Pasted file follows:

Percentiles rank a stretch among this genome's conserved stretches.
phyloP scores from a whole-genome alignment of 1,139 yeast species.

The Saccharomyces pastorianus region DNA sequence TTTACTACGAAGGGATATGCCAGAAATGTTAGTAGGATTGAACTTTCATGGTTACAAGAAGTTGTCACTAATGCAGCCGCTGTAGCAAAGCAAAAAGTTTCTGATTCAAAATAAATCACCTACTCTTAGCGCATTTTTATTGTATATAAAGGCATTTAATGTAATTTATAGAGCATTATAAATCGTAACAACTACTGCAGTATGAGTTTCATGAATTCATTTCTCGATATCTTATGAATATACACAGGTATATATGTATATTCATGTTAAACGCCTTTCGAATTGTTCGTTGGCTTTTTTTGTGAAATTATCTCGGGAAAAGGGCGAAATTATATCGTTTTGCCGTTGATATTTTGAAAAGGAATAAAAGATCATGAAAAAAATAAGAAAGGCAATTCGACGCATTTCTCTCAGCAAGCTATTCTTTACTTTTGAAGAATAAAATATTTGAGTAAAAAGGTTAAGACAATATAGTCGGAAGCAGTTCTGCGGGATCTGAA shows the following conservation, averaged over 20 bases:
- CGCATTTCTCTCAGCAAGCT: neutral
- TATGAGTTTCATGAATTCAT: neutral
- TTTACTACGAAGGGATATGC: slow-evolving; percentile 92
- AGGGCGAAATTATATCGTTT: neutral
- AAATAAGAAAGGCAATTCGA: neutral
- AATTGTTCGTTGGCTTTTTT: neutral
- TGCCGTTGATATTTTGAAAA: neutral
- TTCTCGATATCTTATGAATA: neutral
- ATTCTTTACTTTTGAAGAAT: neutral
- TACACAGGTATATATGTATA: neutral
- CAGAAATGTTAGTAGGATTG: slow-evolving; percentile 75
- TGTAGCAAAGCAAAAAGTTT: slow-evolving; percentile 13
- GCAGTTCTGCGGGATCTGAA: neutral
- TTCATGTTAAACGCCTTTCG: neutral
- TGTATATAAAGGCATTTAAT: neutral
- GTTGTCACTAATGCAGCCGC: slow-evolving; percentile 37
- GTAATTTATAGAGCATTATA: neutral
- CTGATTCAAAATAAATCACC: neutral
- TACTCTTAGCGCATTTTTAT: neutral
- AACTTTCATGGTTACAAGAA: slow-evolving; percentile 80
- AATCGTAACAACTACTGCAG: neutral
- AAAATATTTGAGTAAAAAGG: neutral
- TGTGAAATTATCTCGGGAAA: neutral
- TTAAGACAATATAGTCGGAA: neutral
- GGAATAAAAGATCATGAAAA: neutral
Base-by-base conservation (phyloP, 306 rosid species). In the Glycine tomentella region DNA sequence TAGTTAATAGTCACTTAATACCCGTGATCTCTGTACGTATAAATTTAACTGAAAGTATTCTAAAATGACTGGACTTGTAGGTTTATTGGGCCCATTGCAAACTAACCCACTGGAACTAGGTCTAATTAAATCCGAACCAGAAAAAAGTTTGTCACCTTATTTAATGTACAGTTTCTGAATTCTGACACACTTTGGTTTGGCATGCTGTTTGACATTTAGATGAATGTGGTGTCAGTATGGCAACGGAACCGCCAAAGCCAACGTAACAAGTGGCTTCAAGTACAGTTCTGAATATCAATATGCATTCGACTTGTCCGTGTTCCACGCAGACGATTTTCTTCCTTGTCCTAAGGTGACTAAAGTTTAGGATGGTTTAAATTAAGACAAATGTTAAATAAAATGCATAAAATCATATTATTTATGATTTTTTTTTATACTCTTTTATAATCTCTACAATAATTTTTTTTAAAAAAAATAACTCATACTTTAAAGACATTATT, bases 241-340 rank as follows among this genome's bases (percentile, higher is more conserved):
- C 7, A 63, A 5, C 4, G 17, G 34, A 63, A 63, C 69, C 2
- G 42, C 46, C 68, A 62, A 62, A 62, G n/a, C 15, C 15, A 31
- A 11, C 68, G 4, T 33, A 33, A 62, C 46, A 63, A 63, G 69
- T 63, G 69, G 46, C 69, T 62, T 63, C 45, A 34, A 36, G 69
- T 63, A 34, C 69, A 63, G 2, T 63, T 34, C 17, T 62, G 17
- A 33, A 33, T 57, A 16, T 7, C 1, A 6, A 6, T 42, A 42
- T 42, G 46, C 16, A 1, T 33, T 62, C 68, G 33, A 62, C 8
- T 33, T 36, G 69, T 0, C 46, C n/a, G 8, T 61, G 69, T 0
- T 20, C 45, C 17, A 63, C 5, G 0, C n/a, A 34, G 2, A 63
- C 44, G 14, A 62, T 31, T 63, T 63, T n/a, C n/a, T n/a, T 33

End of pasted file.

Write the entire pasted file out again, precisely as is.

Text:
Percentiles rank a stretch among this genome's conserved stretches.
phyloP scores from a whole-genome alignment of 1,139 yeast species.

The Saccharomyces pastorianus region DNA sequence TTTACTACGAAGGGATATGCCAGAAATGTTAGTAGGATTGAACTTTCATGGTTACAAGAAGTTGTCACTAATGCAGCCGCTGTAGCAAAGCAAAAAGTTTCTGATTCAAAATAAATCACCTACTCTTAGCGCATTTTTATTGTATATAAAGGCATTTAATGTAATTTATAGAGCATTATAAATCGTAACAACTACTGCAGTATGAGTTTCATGAATTCATTTCTCGATATCTTATGAATATACACAGGTATATATGTATATTCATGTTAAACGCCTTTCGAATTGTTCGTTGGCTTTTTTTGTGAAATTATCTCGGGAAAAGGGCGAAATTATATCGTTTTGCCGTTGATATTTTGAAAAGGAATAAAAGATCATGAAAAAAATAAGAAAGGCAATTCGACGCATTTCTCTCAGCAAGCTATTCTTTACTTTTGAAGAATAAAATATTTGAGTAAAAAGGTTAAGACAATATAGTCGGAAGCAGTTCTGCGGGATCTGAA shows the following conservation, averaged over 20 bases:
- CGCATTTCTCTCAGCAAGCT: neutral
- TATGAGTTTCATGAATTCAT: neutral
- TTTACTACGAAGGGATATGC: slow-evolving; percentile 92
- AGGGCGAAATTATATCGTTT: neutral
- AAATAAGAAAGGCAATTCGA: neutral
- AATTGTTCGTTGGCTTTTTT: neutral
- TGCCGTTGATATTTTGAAAA: neutral
- TTCTCGATATCTTATGAATA: neutral
- ATTCTTTACTTTTGAAGAAT: neutral
- TACACAGGTATATATGTATA: neutral
- CAGAAATGTTAGTAGGATTG: slow-evolving; percentile 75
- TGTAGCAAAGCAAAAAGTTT: slow-evolving; percentile 13
- GCAGTTCTGCGGGATCTGAA: neutral
- TTCATGTTAAACGCCTTTCG: neutral
- TGTATATAAAGGCATTTAAT: neutral
- GTTGTCACTAATGCAGCCGC: slow-evolving; percentile 37
- GTAATTTATAGAGCATTATA: neutral
- CTGATTCAAAATAAATCACC: neutral
- TACTCTTAGCGCATTTTTAT: neutral
- AACTTTCATGGTTACAAGAA: slow-evolving; percentile 80
- AATCGTAACAACTACTGCAG: neutral
- AAAATATTTGAGTAAAAAGG: neutral
- TGTGAAATTATCTCGGGAAA: neutral
- TTAAGACAATATAGTCGGAA: neutral
- GGAATAAAAGATCATGAAAA: neutral
Base-by-base conservation (phyloP, 306 rosid species). In the Glycine tomentella region DNA sequence TAGTTAATAGTCACTTAATACCCGTGATCTCTGTACGTATAAATTTAACTGAAAGTATTCTAAAATGACTGGACTTGTAGGTTTATTGGGCCCATTGCAAACTAACCCACTGGAACTAGGTCTAATTAAATCCGAACCAGAAAAAAGTTTGTCACCTTATTTAATGTACAGTTTCTGAATTCTGACACACTTTGGTTTGGCATGCTGTTTGACATTTAGATGAATGTGGTGTCAGTATGGCAACGGAACCGCCAAAGCCAACGTAACAAGTGGCTTCAAGTACAGTTCTGAATATCAATATGCATTCGACTTGTCCGTGTTCCACGCAGACGATTTTCTTCCTTGTCCTAAGGTGACTAAAGTTTAGGATGGTTTAAATTAAGACAAATGTTAAATAAAATGCATAAAATCATATTATTTATGATTTTTTTTTATACTCTTTTATAATCTCTACAATAATTTTTTTTAAAAAAAATAACTCATACTTTAAAGACATTATT, bases 241-340 rank as follows among this genome's bases (percentile, higher is more conserved):
- C 7, A 63, A 5, C 4, G 17, G 34, A 63, A 63, C 69, C 2
- G 42, C 46, C 68, A 62, A 62, A 62, G n/a, C 15, C 15, A 31
- A 11, C 68, G 4, T 33, A 33, A 62, C 46, A 63, A 63, G 69
- T 63, G 69, G 46, C 69, T 62, T 63, C 45, A 34, A 36, G 69
- T 63, A 34, C 69, A 63, G 2, T 63, T 34, C 17, T 62, G 17
- A 33, A 33, T 57, A 16, T 7, C 1, A 6, A 6, T 42, A 42
- T 42, G 46, C 16, A 1, T 33, T 62, C 68, G 33, A 62, C 8
- T 33, T 36, G 69, T 0, C 46, C n/a, G 8, T 61, G 69, T 0
- T 20, C 45, C 17, A 63, C 5, G 0, C n/a, A 34, G 2, A 63
- C 44, G 14, A 62, T 31, T 63, T 63, T n/a, C n/a, T n/a, T 33